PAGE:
NEW YORK (CBSNewYork) -- Mayor Bill de Blasio on Wednesday unveiled a multi-billion dollar program to deal with the city's growing homeless problem.
The de Blasio administration has been receiving a lot of complaints about the quality of life in the city and what many say has been an increase in the number of homeless living on the street, CBS2's Janelle Burrell reported.
Indeed, as CBS2 Political Reporter Marcia Kramer reported, numerous examples of the city's homelessness crisis have made headlines over the last few months – from a man who was spotted bathing in the fountain with soap in Columbus Circle to a woman camped out with her pets – complete with a cat litter box – on the Upper West Side.
Numerous homeless people have been seen sleeping underground, particularly at Penn Station.
Mayor de Blasio's plan to address the homelessness issue comes with a $2.6 billion price tag, aims to create 15,000 new housing units for the homeless over the next 15 years. It also aims to offer social services like mental and physical health care and substance abuse programs.
"The goal is to reach people in so many different ways, to address these issues that have gone unaddressed and in so many cases unspoken of," de Blasio said.
The city will also provide subsidies for nonprofits and developers for both new construction and the conversion of existing units, WCBS 880's Paul Murnane reported.
In exchange, those using the services would have to pay a portion of their income or a portion of any money given to them from the government, Burrell reported.
"Supportive housing" is seen by many experts as a best bet for addressing the homeless problem. It comes with in-house mental health, drug, and alcohol addiction programs.
Freddie Cox said he arrived at the Times Square Hotel in 1991 a broken, drug addicted man.
"But even though I had given up on myself, the people here didn't give up on me," he said.
As 1010 WINS' Juliet Papa reported, Cox is drug free and has been helping residents living in supportive housing run by the non-profit group Breaking Ground.
"This will be permanent housing designed specifically for New Yorkers who don't need just shelter, but need the support to get well," de Blasio said of his plan.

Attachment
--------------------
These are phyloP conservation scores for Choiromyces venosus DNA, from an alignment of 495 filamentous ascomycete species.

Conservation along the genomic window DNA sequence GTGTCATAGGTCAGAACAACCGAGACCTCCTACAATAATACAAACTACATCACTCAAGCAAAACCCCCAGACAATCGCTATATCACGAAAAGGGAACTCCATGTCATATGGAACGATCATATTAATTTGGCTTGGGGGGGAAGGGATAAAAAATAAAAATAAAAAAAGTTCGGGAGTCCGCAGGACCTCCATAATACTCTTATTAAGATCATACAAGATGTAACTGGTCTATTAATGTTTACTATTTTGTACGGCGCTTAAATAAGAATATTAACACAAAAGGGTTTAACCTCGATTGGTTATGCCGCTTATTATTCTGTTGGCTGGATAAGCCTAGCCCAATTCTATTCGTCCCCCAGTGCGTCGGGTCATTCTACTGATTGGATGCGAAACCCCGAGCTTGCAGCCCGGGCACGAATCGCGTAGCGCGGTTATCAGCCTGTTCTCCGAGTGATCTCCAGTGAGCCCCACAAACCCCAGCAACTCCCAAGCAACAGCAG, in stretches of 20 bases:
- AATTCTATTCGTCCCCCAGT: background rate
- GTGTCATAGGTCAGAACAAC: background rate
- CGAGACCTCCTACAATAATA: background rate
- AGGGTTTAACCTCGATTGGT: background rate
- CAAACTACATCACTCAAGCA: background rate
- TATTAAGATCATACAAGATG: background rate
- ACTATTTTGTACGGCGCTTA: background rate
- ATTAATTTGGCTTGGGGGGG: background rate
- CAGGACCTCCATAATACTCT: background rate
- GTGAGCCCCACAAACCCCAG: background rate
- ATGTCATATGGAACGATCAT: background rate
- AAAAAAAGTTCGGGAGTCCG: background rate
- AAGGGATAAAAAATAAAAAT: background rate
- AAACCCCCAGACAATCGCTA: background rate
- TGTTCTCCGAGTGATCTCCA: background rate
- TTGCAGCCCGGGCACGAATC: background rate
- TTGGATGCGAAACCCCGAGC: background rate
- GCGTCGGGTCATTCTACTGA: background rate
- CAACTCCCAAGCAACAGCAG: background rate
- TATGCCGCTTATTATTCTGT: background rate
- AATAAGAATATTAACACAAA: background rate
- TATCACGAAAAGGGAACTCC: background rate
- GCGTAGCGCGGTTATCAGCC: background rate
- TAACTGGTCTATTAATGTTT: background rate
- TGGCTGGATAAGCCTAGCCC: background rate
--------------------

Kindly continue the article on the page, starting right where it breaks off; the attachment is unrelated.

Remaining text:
The new units would take at least 18 months to build and will not be finished until about four mayoral terms from now, and thus, the plan will not make an immediate impact, Kramer reported.
On Wednesday, a homeless man was sporadically sweeping the pavement at Balsley Park, on Ninth Avenue between 56th and 57th streets. He was going back and forth to check his possessions – including a discarded school desk near a bus stop where he sometimes breakfasts, and several piles of furniture and clothes in and around the park.
Even if he were among the first to qualify for Mayor de Blasio's new supportive housing program, he could have a long wait.
"Some will be online next year," de Blasio said. "It is a 15-year plan."
William Dagnino, 55 years old and homeless, told Burrell he applauds the mayor's efforts.
"I've been out here 27 years ma'am, in and out of shelters," he said.
"The organizations are making things better. They do the best they can," said another homeless man.
But he and others said off-camera that the city needs to work to address some of the issues that already plague existing shelters, like the safety of women and children, and providing adequate mental health services, Burrell reported.
"It will provide thousands of our most embattled neighbors with the best chance yet at transforming their lives for good," said first lady Chirlane McCray. "It is bold. It is ambitious, and it is laser focused on achieving tangible, long-term results for the people of this city."
"New Yorkers who are complaining so much about it, well, one of the things they can do is stop contributing to it," Bratton said.
New Yorkers have expressed disappointment in the mayor's efforts to curb what they see as a burgeoning homeless problem. A new New York Times/Siena College poll found that 62 percent disapprove of how de Blasio is handling the homeless, while 29 percent approve.
The poll released Tuesday also shows de Blasio's overall approval stands at 44 percent, down from 52 percent last December.
Kramer asked de Blasio if he had thought of "doing something like getting like a cruise ship or something like that, that would be a short-term solution where you wouldn't have to deal with community opposition."
The mayor replied: "I think we will get this done, because we have a lot of support on the ground. I have confidence that we will find locations."
Still, the sights of the homeless all over the city upset many of the mayor's constituents
"Mr. Mayor, your message to New Yorkers who are concerned about the homeless? What do you say to them today?" Kramer asked.
"This is going to change things for homeless people," de Blasio replied. "This is going to change lives in our communities. Look, I understand people's frustrations – obviously, they see people suffering, and we don't want that for our fellow human beings, and we understand that creates a pain for people."
Kramer said de Blasio appeared to be interested in one-upping Gov. Andrew Cuomo. The mayor and his supporters repeatedly asked the governor to chip in to build an equal number of homeless units.
"Please, from the bottom of our hearts, we need you to step up," Mary Brosnehan of the Coalition for the Homeless said in a message to Cuomo.
Aides to Cuomo pointed out that the state has already contributed more than $1 billion to existing homeless programs in the city. But the mayor wants more than that, and made a point of pointing out that "the city just did more," Kramer reported.
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